Professor Larry Ball, our friend and colleague, has written a fascinating monograph reexamining the September 14, 2008 failure of Lehman Brothers. Following an exhaustive study of documents from a variety of sources, Professor Ball concludes that the Fed could have rescued Lehman. The firm had sufficient collateral to meet its liquidity needs, and may have been solvent. The implication is that the worst phase of the financial crisis was preventable. (A short summary is available here.)
We are skeptical on several fronts—that Lehman was solvent, that policymakers had authority to lend to an insolvent institution, and that doing so would have limited the financial crisis.
Ball’s analysis can be divided into two parts. First, could the Federal Reserve legally have lent to Lehman? And second, would doing so have been wise? We lack the expertise to evaluate strict claims of legality. That said, our sense is that the answer to these questions turns on whether Lehman was solvent. If Lehman was not solvent, then any credit provision lies in the province of the fiscal authority. Indeed, even if the central bank were to have the authority to make a “loan” to an insolvent institution, doing so is likely to have horrible consequences.
To understand why, we turn to Paul Tucker, who in May 2009, in the midst of the crisis, said:
“Bagehot’s famous dictum, in Lombard Street, was that, to avert panic, central banks should lend early and freely (i.e. without limit) to solvent firms, against good collateral, and at ‘high rates.’” (our emphasis)
In Tucker’s formulation, central bank lending has two requirements: sufficient collateral and solvency. The first (as Bagehot indicated) protects the lender, but is only an imperfect proxy for the second, which protects the integrity of the financial system as a whole.
There are three big reasons that a central bank should not lend to a bankrupt institution. The first is that, by lending secured to an insolvent commercial bank, the central bank further subordinates bondholders. It does this both by allowing short-term depositors to run and by inserting itself ahead of others in the queue for claiming repayment when failure inevitably comes. Such an action picks winners and losers. In democracies, this is the prerogative of elected officials, not central bankers.
Second, lending to an insolvent bank by itself does not put an end to its fragility. Ultimately, the institution must be liquidated or recapitalized. Postponing this resolution is usually costly. The capital hole itself tends to widen when an impaired institution freezes up in a financial crisis. More broadly, when resolution is delayed, the resulting mix of uncertainty and poor incentives damages both the financial system and economy. As we have recently argued, weakly capitalized banks don’t lend to healthy borrowers.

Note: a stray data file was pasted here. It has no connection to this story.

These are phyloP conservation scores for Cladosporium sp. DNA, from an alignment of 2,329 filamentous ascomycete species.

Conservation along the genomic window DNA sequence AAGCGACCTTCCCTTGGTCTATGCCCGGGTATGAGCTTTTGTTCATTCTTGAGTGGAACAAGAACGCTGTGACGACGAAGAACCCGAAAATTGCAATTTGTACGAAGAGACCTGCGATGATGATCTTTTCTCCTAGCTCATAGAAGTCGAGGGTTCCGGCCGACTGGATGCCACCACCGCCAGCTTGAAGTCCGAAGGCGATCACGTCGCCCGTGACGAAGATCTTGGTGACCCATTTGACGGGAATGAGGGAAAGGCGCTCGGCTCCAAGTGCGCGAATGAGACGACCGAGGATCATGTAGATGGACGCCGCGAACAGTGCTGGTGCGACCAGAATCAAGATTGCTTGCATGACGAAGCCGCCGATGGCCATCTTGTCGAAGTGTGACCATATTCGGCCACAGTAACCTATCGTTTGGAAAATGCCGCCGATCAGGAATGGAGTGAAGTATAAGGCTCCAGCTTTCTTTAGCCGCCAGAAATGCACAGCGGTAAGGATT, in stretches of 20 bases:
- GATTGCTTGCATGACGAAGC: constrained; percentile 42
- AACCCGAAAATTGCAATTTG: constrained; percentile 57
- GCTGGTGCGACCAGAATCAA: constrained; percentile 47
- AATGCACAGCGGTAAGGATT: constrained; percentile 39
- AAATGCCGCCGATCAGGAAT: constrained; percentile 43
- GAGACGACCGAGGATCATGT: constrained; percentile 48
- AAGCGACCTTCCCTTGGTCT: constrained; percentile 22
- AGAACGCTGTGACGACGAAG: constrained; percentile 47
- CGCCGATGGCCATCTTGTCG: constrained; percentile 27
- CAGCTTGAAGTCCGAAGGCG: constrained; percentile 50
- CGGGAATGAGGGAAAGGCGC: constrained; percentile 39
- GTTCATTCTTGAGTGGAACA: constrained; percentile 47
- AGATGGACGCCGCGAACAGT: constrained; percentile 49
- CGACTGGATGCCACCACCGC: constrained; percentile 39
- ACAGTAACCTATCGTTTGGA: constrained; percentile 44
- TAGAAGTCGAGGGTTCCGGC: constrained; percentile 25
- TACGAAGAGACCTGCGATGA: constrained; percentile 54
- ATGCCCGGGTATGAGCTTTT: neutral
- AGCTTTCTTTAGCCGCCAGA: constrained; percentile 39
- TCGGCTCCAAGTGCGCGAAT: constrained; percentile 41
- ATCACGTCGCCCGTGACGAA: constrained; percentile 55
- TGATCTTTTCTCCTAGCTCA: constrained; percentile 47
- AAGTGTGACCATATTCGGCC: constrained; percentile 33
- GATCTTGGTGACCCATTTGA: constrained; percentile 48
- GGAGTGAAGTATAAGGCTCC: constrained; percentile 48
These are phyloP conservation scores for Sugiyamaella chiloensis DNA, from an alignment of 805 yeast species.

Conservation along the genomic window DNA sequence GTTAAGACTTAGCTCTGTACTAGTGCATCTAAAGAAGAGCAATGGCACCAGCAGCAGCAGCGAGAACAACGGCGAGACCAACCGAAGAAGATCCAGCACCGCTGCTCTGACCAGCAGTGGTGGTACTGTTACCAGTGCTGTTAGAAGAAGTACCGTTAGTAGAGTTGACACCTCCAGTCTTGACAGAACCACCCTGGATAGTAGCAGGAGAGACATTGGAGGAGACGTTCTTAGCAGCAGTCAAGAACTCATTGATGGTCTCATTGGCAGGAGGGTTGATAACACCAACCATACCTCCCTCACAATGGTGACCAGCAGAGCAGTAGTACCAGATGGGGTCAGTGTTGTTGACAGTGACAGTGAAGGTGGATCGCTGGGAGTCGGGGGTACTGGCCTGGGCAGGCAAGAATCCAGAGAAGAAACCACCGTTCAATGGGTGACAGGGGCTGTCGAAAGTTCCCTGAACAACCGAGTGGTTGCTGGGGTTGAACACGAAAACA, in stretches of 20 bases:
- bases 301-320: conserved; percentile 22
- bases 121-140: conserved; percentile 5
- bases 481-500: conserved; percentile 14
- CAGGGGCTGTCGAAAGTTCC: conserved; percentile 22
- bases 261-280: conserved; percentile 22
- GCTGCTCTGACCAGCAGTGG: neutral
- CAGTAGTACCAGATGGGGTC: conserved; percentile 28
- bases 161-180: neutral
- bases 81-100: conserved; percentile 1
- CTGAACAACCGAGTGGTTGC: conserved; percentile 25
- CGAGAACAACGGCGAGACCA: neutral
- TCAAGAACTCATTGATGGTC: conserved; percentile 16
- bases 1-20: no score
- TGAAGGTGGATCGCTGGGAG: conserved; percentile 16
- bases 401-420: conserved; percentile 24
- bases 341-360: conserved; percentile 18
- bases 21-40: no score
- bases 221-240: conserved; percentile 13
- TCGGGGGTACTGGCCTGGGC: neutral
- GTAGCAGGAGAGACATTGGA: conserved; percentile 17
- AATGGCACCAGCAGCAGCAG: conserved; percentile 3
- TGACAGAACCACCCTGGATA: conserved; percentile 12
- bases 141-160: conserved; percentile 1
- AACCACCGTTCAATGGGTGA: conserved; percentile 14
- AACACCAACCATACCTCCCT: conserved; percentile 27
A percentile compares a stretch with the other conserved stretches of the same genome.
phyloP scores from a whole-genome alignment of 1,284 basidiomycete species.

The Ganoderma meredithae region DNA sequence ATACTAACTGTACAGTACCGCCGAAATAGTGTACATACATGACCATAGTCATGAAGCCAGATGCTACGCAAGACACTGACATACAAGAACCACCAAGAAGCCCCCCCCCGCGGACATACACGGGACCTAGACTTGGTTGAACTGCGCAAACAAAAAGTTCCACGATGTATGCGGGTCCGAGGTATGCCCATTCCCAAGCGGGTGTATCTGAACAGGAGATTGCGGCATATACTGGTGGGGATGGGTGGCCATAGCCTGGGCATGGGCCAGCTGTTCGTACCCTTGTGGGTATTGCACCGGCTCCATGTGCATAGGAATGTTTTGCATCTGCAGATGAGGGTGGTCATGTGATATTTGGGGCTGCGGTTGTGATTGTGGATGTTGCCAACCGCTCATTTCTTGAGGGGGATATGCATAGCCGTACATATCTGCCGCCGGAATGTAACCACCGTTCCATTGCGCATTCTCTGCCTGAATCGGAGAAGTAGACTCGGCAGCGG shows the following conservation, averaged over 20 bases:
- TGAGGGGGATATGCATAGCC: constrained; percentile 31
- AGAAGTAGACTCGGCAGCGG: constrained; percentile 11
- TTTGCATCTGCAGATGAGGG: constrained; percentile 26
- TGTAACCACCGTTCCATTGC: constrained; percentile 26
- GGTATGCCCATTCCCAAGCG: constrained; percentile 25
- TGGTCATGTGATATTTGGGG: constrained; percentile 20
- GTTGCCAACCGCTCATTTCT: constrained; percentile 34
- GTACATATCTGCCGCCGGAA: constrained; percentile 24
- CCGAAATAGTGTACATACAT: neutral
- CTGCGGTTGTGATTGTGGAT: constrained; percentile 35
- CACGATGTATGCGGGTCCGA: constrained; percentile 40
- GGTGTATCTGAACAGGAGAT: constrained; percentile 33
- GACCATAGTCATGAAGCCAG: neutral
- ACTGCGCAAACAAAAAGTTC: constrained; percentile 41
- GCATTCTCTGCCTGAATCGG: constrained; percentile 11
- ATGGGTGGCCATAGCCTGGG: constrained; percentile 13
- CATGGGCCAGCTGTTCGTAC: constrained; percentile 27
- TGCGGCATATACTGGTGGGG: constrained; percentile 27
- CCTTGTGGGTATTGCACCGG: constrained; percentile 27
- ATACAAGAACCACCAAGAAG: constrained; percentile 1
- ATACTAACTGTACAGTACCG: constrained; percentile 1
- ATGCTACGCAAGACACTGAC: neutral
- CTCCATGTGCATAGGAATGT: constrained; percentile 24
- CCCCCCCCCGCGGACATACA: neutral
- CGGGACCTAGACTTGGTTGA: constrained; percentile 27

Third, when people find out that the central bank is willing to lend to insolvent banks—and they will find out—then any bank that borrows will be suspected of being bankrupt. The resulting stigma will undermine the critical function of the lender of last resort as a lender to solvent, but illiquid banks. In the end, only those that are bankrupt will borrow and the central bank’s lending facility will become useless. (See Tucker’s more recent discussion here as well.)
So, was Lehman solvent? Having sufficient collateral to meet its immediate liquidity needs, as Professor Ball argues, does not answer this question, which he addresses separately (pp. 53 to 78 of the monograph). Ball concludes that, at the time of the bankruptcy, Lehman’s equity was between -$2 and +$13 billion (pg. 65). This estimate appears very hopeful considering that, in the months prior to the bankruptcy, Lehman had unsuccessfully sought suitors from around the world. This search for new capital required showing the firm’s books to potential investors. As the September failure approached, U.S. government officials urged other intermediaries to evaluate Lehman’s assets and liabilities with an eye toward taking a stake. Leaving aside the possible bid by Barclays (which British regulators blocked), there were no buyers. This market outcome is consistent with the 2013 Cline and Gagnon judgment that the firm was deeply insolvent: they estimate that Lehman, which had assets in excess of $600 billion on the eve of bankruptcy, had net worth between -$100 billion and -$200 billion.
There is certainly room for debate, but we see the question of whether Lehman’s net worth was negligible or sharply negative as ancillary to the real issue. In important ways, lending to a bank of doubtful solvency is little different from lending to one that is certainly so. It will continue to put other institutions, and therefore the system, at risk. In this case, central bank lending to Lehman, an institution widely thought to be bankrupt, would have tarnished everyone else.